Weishaar, P. M. (2010). Twelve ways to incorporate strengths-based planning into the IEP process. Clearing House: A Journal of Educational Strategies, Issues and Ideas, 83(6), 207210.
    Whitehurst, G., Chingos, M., & Lindquist, K. (2014). Evaluating teachers with classroom observations: Lessons learned in four districts. Washington, DC: Brookings Institution, Brown Center on Education Policy.
    Wiener, J., & Tardif, C. Y. (2004). Social and emotional functioning of children with learning disabilities: Does special education placement make a difference? Learning Disabilities Research & Practice, 19(1), 2032.
    Wiggins, G., & McTighe, J. (2005a). Backward design. In Understanding by design (
    2nd
    ed., pp. 1334). Upper Saddle River, NJ: Pearson Education.
    Wiggins, G., & McTighe, J. (2005b). Introduction. In Understanding by design (
    2nd
    ed., pp. 111). Upper Saddle River, NJ: Pearson Education.
    Wiggins, G., & McTighe, J. (2005c). Understanding by design (
    2nd
    ed.). Alexandria, VA: Association of Supervision and Curriculum Development.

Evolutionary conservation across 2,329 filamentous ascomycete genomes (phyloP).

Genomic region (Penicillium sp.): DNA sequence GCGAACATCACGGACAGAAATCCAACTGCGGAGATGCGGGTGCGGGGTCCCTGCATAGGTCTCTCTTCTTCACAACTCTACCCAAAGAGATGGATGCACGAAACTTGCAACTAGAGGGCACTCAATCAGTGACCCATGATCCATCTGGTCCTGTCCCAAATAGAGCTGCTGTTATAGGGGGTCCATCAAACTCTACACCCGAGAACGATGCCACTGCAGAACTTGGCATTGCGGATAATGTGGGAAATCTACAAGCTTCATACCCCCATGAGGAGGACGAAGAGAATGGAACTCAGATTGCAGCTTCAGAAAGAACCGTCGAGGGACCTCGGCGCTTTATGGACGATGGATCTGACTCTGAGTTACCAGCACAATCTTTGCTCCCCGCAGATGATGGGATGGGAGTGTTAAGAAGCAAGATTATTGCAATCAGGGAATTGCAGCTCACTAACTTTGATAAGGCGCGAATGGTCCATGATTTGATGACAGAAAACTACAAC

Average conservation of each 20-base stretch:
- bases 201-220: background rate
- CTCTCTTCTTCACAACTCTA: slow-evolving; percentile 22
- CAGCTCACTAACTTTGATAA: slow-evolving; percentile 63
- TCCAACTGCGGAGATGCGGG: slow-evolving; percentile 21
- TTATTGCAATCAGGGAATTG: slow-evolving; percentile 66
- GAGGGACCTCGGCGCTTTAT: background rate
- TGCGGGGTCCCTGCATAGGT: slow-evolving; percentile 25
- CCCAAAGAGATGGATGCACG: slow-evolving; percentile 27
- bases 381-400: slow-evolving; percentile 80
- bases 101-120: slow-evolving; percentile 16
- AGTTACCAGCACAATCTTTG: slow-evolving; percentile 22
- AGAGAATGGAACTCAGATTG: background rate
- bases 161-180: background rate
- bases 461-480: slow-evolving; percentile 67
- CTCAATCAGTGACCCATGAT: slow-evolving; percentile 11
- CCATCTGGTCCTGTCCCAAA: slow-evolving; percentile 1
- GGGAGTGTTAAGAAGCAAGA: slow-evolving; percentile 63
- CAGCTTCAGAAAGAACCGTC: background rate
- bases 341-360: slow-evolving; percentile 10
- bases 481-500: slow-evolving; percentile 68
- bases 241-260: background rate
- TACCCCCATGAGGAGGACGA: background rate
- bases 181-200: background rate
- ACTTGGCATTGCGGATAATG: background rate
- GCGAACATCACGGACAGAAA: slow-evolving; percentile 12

Will, M. (1986). Educating children with learning problems: A shared responsibility. Exceptional Children, 52, 411415.
    Williams, T., Hakuta, K., & Haertel, E. (2007). Similar English learner students, different results: Why do some schools do better? A follow-up analysis based on a large-scale survey of California elementary schools serving low-income and EL students. Mountain View, CA: EdSource.
    Willingham, D. T. (2008). Should learning be its own reward? American Educator, 31(4), 2935.
    Willner, L. S., Rivera, C., & Acosta, B. D. (2008). Descriptive study of state assessment policies for accommodating English language learners. Arlington, VA: George Washington University Center for Equity and Excellence in Education.
    Wilson, G. L., & Blednick, J. (2011). Teaching in tandem. Arlington, VA: Association of Supervision and Curriculum Development.
    Winters, C. A. (1997). Learning disabilities, crime, delinquency, and special education placement. Adolescence, 32(126), 451462.
    Wonacott, M. E. (2003). Employment of people with disabilities (Eric Digest 247). Columbus, OH: Clearinghouse on Adult, Career, and Vocational Education. (ERIC Document Reproduction Service No. ED478950)
    Wood, D. J., Bruner, J. S., & Ross, G. (1976). The role of tutoring in problem solving. Journal of Child Psychiatry and Psychology, 17(2), 89100.
    Zehler, A., Fleischman, H., Hopstock, P., Stephenson, T., Pendzick, M., & Sapru, S. (2003). Descriptive study of services to LEP students and LEP students with disabilities (Vol. I, Research Report). Arlington, VA: Development Associates.
    Zepeda, S. J. (2007). Instructional supervision: Applying tools and concepts. Larchmont, NY: Eye on Education.

    • Loading...
Back to Top

Copy and paste the following HTML into your website